Being on the cutting edge is Kronos Quartet’s bread and butter, but after 30 years, even the most pioneering of spirits can seem quaint.
When Kronos released Caravan two years ago, the quartet was essentially upstaged by its Eastern European guest musicians, revealing more obviously than before the Kronos don’t always have the flexibility to perform outside the Western art music spectrum.
For Nuevo, a collection of music by Mexican composers and performers from divergent disciplines, Kronos enlisted noted rock en Español musician Gustavo Santalaolla to co-produce with long-time collaborator Judith Sherman.
No slag on Sherman, but Santalaolla was just what Kronos needed to rejuvenate its sound. Santalaolla has a reputation for coaxing emotionally-charged performances out of such artists as Juanes, Café Tacuba and Molotov. And on Nuevo, the quartet reknowned for its “serious” work sound like they’re actually having fun.
Right from the start of Severiano Briseno’s “El Sinaloense”, the Kronos delivers a frantically joyous performance filtered through distortion. David Harrington and company transform themselves from a string quartet to a four-person street accordion.
The sonic explorations don’t just end at effects processors. On Alberto Dominguez’s “Perfidy”, the quartet overdubbed itself multiple times to recreate the lushness of the 101 Strings. Don’t think the Kronos is getting soft — they’re backing Carlos Garcia playing on a musical leaf.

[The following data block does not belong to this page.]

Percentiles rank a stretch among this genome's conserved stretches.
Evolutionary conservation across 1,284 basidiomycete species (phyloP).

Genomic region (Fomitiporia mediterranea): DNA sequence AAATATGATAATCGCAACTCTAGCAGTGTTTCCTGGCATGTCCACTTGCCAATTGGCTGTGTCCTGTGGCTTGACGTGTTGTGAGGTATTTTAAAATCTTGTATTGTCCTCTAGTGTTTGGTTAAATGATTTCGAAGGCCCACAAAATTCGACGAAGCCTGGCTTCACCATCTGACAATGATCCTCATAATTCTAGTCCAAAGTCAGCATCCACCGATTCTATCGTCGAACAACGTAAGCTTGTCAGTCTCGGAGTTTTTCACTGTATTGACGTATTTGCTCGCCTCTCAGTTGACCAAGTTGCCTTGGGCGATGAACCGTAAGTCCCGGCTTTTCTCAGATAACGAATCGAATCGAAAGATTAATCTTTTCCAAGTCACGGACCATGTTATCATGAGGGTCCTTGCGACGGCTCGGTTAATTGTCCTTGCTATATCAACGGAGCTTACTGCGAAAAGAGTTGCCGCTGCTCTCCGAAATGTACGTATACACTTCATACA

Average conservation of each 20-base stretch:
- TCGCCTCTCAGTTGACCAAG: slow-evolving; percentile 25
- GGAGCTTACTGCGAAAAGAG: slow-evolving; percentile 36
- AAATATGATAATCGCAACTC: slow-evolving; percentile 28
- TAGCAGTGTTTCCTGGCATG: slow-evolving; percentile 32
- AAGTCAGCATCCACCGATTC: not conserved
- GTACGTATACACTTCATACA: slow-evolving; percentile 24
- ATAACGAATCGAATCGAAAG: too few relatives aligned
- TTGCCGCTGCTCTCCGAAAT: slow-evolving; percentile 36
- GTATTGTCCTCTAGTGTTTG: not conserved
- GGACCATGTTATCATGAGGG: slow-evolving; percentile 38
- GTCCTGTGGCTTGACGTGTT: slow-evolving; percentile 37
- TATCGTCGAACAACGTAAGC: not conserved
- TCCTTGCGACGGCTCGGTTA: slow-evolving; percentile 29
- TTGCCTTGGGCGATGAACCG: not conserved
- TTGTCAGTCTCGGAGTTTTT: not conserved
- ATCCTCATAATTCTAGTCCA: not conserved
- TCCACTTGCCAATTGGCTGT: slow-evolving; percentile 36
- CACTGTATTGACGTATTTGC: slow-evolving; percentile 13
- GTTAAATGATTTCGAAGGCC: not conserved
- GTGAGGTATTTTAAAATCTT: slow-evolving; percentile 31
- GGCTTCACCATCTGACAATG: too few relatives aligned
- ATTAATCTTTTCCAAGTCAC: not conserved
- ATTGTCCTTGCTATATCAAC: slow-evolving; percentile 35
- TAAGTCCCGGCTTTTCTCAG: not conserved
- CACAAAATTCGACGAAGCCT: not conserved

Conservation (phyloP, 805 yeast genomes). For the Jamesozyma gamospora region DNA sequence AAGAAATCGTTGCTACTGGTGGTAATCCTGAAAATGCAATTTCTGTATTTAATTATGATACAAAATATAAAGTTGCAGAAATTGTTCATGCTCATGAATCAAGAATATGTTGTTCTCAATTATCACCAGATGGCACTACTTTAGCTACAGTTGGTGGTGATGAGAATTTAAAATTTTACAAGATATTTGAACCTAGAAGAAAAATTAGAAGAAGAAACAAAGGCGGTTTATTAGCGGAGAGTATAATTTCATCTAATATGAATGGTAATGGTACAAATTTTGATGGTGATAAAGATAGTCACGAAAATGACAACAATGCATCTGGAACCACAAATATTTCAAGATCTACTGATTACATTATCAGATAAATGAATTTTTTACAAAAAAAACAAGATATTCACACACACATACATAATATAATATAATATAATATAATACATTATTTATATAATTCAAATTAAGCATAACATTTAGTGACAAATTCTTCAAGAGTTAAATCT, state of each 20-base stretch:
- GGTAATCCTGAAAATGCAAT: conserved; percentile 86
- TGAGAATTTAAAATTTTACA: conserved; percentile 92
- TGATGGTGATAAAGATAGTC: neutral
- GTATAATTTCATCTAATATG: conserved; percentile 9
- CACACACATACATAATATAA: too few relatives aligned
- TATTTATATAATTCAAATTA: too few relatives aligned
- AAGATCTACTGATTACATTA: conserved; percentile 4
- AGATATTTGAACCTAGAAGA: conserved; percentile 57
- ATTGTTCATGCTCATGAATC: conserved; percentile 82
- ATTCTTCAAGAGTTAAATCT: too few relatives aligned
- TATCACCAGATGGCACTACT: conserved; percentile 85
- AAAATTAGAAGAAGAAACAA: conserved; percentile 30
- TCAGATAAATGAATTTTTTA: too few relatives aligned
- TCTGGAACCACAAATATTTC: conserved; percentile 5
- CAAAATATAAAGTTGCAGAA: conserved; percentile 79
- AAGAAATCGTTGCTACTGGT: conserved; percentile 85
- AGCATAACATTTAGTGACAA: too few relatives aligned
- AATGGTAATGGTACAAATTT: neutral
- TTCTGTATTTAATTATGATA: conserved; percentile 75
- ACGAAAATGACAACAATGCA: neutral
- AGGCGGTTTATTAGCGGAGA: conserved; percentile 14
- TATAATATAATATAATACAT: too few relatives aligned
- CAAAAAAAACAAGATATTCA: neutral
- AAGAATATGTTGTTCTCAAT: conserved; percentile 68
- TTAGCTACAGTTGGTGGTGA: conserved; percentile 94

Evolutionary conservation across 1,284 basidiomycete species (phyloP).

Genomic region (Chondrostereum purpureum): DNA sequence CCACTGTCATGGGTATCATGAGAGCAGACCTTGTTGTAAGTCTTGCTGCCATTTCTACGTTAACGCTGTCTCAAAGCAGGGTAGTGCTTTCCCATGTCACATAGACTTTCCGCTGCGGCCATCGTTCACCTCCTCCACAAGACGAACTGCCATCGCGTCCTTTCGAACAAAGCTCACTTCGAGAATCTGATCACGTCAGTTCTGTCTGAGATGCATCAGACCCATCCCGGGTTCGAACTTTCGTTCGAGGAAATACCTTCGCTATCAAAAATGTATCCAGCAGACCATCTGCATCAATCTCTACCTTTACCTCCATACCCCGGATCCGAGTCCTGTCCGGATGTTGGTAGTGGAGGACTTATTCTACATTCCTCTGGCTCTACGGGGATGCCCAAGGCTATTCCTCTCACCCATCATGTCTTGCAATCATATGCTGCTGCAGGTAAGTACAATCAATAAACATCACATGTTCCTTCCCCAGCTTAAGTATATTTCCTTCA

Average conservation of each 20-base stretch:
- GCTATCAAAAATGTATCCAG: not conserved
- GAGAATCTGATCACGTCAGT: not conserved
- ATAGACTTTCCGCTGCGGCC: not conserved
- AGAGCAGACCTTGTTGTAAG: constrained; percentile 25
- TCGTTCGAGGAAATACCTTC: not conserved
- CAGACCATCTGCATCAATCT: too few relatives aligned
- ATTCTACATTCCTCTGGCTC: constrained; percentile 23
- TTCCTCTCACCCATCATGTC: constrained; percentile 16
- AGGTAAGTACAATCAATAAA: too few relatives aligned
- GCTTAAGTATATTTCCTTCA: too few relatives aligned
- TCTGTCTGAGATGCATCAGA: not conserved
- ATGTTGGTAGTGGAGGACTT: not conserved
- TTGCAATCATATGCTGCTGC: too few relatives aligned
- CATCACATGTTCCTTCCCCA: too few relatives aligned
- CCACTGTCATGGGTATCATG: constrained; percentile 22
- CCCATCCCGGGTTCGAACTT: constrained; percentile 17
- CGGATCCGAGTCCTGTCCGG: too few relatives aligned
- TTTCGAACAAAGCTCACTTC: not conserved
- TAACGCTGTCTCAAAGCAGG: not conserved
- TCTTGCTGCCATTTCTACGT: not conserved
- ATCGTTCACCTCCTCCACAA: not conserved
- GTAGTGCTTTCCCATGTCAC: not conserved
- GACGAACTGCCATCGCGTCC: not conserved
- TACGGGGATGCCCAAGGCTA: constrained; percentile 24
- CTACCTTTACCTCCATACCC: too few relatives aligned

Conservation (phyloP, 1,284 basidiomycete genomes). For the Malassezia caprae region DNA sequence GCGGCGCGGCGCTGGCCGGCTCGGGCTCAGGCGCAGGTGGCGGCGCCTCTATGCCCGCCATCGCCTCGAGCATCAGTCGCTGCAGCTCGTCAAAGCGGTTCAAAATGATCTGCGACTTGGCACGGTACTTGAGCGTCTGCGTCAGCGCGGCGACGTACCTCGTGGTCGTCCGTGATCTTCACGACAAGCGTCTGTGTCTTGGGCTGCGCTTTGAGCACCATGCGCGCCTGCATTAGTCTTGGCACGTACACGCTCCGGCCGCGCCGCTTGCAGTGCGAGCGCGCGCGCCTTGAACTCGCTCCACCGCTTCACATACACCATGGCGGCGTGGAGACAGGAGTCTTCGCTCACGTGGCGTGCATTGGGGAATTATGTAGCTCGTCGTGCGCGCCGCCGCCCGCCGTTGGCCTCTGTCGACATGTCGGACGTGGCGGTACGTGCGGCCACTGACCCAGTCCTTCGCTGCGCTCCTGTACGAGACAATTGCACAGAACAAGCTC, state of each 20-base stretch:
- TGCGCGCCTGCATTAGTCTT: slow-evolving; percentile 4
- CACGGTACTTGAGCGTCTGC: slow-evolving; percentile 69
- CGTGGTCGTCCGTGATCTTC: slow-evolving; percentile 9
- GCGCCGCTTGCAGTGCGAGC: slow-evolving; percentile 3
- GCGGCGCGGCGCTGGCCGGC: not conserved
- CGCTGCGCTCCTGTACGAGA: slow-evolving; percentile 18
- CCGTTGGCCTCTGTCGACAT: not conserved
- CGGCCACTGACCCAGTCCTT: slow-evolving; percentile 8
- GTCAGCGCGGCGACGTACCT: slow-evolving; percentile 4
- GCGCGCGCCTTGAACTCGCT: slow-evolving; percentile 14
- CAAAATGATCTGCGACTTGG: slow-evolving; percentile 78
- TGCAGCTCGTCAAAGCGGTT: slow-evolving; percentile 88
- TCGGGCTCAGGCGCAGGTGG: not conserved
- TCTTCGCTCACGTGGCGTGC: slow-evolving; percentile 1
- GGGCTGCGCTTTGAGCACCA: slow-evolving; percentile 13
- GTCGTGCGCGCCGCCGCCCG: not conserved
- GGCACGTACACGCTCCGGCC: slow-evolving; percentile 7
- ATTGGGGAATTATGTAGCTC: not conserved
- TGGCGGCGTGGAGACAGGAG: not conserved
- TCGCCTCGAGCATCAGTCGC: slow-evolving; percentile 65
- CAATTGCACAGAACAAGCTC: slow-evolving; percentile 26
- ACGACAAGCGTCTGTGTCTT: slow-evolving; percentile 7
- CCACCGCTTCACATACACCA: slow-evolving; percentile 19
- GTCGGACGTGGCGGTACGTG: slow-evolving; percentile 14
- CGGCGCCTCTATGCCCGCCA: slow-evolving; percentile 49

Yes — a one-armed guy who uses a leaf from an ivy tree to create music.
Kronos definitely keeps up with singers Alejandro Flores and Efren Vargas on the traditional and rhythmically complex huapango song “El Lloar”.
Even a cover of ¡Esquivel!’s “Mini Skirt” feels fun. The quartet hasn’t been so on track with its humourous side since including Raymond Scott’s “Dinner Music for a Pack of Hungry Cannibals” in its repertoire.
Kronos does remind listeners it is indeed a classical ensembles, as evidenced by its remarkable reading of Silvestre Revueltas’ dramatic “Sensemaya” and Osvaldo Golijov’s introspective “K’in Sventa Ch’ul Me’tik Kwadulupe”.
Toward the end of the album, Kronos takes makes its most daring creative leaps.
With “Chavosuite”, an arrangment of a television comedy score, Kronos sound sufficiently at ease with itself to deliver some really silly music. They put their instruments through loads of effects on their interpretation of Chalino Sanchez’s narco-corridos “Nacho Verduzco”.
Dig it — Kronos covers a song about drug smugglers.
The album’s apex is the epic “12/12”, composed by and performed with Café Tacuba. A sprawling, sonically-challenging work, “12/12” is the most experimental track on Nuevo, the kind of piece that would have been comfortable on previous Kronos albums as Howl U.S.A. or Short Stories.
It’s also pretty neat to know the most dissonant and jarring work on Nuevo was written by a rock band.
Nuevo is Kronos’ most extreme album to date. Santalaolla really uses the studio to stretch Kronos’ sound, and as a result, the quartet offers up some of its punchiest string playing ever. They really do sound new again.